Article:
WASHINGTON — In the wake of escalating tensions between nuclear foes Pakistan and India, retailers and manufacturers held emergency meetings around the nation Friday amid growing concern over sourcing from the region.

This story first appeared in the June 3, 2002 issue of WWD. Subscribe Today.

Most executives said they were taking a wait-and-see approach, though many were concerned about fall apparel and textile shipments, which usually peak in June and July.

India and Pakistan — their nuclear armaments looming — are locked in a dispute spanning decades over the Kashmir border district, where more than one million troops have amassed in a standoff that has sent alarm throughout the world. The military buildup prompted the U.S. State Department on Friday to issue an advisory urging all but essential American diplomats in India to leave, as well as about 60,000 American citizens living there. A similar order was issued for Pakistan on March 27.

Secretary of State Colin Powell will send his deputy, Richard Armitage, to India and Pakistan for talks next Thursday and Friday, with Defense Secretary Donald Rumsfeld scheduled to arrive next Sunday, according to a State Department spokesman.

“Traditionally, these disputes are solved in a diplomatic manner,” said Peter McGrath, president of purchasing at J.C. Penney Co. “With the nuclear capabilities, something horrific could happen, but we can’t plan around that because both countries are too important to the U.S. in terms of apparel and textile trade.”

For the year ending March 31, imports from India totaled 1.29 billion square meters equivalent, valued at $2.6 billion, according to the Commerce Department. Imports from Pakistan totaled 2.24 billion SME, valued at $1.88 billion for the same period. In terms of SME, Pakistan is the fourth-largest supplier of textiles and apparel to the U.S., while India is the seventh, according to Commerce.

McGrath said most garment production in India is done in the southern region. The military buildup is in the northernmost region of India and Pakistan on the border of Kashmir. Apparel and textile production is spread throughout Pakistan, though it is concentrated in Lahore and Karachi, which are both major ports.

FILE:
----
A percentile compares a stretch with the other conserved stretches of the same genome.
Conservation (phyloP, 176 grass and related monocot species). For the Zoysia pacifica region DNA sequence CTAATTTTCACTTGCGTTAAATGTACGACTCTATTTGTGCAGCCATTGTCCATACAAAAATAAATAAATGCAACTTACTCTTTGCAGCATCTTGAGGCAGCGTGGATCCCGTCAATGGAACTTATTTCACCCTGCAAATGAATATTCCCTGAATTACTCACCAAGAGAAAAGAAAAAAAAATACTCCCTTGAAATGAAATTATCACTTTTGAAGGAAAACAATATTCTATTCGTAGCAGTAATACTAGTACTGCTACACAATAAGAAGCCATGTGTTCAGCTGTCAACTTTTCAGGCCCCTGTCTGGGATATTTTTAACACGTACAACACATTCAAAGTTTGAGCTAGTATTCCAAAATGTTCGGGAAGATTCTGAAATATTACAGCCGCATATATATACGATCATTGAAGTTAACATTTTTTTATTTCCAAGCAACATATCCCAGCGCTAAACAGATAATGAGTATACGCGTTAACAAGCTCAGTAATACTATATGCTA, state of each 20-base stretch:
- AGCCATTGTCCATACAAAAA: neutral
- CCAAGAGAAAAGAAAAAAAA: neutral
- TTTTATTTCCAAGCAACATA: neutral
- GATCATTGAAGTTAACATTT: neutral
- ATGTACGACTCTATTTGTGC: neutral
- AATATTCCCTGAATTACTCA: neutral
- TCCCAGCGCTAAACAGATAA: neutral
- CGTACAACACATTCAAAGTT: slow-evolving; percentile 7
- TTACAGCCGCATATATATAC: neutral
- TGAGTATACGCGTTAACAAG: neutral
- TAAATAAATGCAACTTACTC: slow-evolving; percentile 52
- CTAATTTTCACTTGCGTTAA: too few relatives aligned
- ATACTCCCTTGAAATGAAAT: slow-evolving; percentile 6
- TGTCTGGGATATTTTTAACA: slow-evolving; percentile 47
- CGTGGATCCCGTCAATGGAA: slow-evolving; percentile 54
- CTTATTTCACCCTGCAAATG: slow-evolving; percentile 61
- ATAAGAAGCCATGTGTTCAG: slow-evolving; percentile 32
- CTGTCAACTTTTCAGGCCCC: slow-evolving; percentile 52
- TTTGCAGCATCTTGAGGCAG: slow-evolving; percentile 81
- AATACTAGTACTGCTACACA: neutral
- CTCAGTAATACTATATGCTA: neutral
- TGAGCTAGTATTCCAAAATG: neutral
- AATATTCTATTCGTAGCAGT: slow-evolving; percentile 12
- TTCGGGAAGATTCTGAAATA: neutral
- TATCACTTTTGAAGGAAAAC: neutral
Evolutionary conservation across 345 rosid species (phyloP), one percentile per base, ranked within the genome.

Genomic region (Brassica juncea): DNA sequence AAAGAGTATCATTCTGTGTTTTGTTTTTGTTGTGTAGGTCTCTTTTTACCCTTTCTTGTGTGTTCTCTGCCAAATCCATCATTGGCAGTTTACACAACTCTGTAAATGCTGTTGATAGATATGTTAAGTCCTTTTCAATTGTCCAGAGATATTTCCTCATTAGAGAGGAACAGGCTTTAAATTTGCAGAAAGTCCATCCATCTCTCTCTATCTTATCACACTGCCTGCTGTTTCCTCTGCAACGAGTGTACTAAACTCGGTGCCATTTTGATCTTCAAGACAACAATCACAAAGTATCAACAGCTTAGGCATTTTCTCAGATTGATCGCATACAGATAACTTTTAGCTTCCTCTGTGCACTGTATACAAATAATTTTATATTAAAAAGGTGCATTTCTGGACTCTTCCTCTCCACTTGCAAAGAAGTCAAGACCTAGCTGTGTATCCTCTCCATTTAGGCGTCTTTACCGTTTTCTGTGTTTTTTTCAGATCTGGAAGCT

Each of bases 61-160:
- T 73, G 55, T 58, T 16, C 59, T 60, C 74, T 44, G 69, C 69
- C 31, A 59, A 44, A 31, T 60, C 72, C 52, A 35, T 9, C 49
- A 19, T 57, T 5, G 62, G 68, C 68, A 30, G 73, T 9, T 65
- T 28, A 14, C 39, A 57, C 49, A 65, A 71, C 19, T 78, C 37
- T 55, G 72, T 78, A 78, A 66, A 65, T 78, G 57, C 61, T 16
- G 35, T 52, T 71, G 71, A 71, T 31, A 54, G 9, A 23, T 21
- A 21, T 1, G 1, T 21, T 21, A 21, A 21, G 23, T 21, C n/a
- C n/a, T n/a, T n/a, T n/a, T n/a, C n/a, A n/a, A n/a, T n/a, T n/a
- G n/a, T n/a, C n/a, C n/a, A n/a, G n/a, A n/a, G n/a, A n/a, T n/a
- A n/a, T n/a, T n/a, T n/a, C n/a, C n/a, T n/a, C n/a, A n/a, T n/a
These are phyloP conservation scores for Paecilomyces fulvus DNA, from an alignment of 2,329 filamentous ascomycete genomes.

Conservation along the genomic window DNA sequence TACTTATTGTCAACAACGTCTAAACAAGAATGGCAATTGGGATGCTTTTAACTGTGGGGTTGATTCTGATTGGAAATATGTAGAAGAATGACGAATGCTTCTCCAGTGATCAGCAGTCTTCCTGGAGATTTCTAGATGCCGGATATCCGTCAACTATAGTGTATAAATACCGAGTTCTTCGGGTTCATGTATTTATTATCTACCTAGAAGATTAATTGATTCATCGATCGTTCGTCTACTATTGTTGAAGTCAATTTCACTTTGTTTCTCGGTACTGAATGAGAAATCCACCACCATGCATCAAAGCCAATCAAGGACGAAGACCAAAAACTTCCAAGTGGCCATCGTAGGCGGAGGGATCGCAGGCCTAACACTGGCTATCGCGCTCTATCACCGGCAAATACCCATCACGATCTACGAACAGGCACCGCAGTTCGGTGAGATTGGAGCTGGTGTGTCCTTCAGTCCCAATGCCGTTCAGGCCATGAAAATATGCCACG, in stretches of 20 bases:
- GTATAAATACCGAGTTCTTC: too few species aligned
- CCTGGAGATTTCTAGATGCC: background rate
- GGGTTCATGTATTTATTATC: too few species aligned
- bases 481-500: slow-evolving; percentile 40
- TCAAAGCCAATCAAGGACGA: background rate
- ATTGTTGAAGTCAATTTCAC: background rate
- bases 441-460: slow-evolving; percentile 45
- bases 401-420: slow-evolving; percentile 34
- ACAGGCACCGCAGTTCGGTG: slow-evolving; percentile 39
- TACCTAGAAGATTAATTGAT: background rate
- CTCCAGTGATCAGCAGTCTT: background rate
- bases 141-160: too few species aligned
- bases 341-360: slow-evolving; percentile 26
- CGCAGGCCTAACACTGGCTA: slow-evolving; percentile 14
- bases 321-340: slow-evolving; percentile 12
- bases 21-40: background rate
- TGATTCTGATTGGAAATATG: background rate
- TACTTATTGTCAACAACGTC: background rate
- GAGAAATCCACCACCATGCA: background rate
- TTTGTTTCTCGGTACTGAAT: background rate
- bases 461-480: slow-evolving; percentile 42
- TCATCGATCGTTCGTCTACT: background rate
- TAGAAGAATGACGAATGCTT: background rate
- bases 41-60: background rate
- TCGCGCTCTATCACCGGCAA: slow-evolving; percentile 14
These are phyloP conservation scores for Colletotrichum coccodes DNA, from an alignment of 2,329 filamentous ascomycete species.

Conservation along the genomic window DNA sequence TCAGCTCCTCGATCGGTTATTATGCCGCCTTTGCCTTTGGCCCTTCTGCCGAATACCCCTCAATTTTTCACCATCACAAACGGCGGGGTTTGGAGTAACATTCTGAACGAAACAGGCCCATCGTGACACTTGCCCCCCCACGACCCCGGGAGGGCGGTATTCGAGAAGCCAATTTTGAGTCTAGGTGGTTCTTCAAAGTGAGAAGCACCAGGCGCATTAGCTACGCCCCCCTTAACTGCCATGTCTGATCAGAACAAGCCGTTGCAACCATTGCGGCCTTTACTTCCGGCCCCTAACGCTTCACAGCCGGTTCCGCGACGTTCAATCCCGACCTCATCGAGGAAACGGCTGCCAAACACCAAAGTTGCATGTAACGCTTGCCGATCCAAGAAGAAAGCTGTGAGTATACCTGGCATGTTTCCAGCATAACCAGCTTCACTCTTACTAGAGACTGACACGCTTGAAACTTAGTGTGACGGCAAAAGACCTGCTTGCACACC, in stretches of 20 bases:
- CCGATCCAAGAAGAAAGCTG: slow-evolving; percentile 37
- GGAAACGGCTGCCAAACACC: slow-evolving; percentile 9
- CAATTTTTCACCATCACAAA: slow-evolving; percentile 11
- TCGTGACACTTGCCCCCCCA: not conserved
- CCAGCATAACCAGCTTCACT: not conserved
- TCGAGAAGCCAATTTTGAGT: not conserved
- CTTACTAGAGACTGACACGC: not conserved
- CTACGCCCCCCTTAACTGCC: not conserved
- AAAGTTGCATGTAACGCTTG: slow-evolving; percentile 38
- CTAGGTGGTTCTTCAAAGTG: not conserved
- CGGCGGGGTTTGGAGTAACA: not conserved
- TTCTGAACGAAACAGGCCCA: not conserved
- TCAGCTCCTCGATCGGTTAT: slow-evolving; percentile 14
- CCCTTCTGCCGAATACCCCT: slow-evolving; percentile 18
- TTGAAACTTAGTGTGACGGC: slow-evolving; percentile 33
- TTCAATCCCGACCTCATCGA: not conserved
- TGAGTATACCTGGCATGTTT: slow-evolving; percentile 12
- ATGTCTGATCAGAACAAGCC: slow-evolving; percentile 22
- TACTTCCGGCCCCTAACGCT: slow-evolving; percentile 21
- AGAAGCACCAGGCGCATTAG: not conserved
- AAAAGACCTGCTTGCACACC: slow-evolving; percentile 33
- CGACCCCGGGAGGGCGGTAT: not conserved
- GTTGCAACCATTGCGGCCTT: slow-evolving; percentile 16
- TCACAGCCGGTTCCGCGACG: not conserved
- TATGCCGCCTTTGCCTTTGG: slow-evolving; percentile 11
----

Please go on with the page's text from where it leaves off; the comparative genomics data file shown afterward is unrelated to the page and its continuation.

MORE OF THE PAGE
Penney’s sources under 10 percent of its production in the two countries, primarily knit tops, shorts and woven shirts, according to McGrath. He said the company plans to continue shipping most of its apparel by sea because air is “too prohibitive.”

In the event of war, McGrath said the company would most likely shift its production to Korea, Taiwan and China.

A Gap spokesman said the company is “keeping an eye on the situation.”

“We have a global sourcing network that allows us to shift production if need be,” he said.

Gap sources such items as hand embroideries, men’s knits and Baby Gap girls’ and boys’ knits in India and Pakistan.

“We are very concerned,” the official said. “That is why they are out there now.”

Ali Sheikh, associate manager of merchandising for Cotton Connection in Lahore, Pakistan, said in a phone interview from Lahore Friday night that U.S. buyers have grown increasingly nervous, though shipments have not been affected.

Cotton Connection represents large U.S. retailers, which import textiles from Pakistan.

“Business is slow now because U.S. buyers have a little confusion,” Sheikh said. “It’s a slow period for orders because they might be waiting for some good times to place orders.”

Concerns also abound about whether underwriters to ocean carriers will increase wartime risk insurance surcharges.

“If there is any more escalation, you can expect underwriters to increase the risk insurance,” said Hubert Wiesenmaier, executive director of American Import Shipper’s Association, which negotiates contracts with 10 ocean carriers for about 200 apparel and footwear members.

He said underwriters are still charging ocean carriers risk insurance of $150 per 40-foot container from Pakistan since the Sept. 11 attacks. At press time, no wartime risk insurance had been placed on India.

“There is clearly increased nervousness given the State Department warnings,” said Ron Sorini, president of trade negotiations and legislative affairs at law firm Sandler & Travis, which has a large apparel importer clientele.

The India-Pakistan conflict further inflames instability in a region still reeling from the war on terrorism in Afghanistan following terrorist attacks in the U.S. on Sept. 11. That war prompted the government of Pakistan — a wartime ally — to ask the U.S. for apparel and textile trade breaks due to the fear of shipping disruptions.

The U.S. provided a $426 million apparel quota increase package over three years that fell far short of what the Pakistanis were seeking and U.S. mills were fighting. Many apparel and textile firms were able to get finished goods out of Pakistan without experiencing severe delays after Sept. 11. Those same firms are now closely monitoring the situation.

“There was a relatively weak [apparel] market during the war in Afghanistan, so [U.S. buyers] could easily make decisions to cancel orders,” said Sorini. “Now the market has picked up and quota is tight around the world, so no one can cancel orders.””

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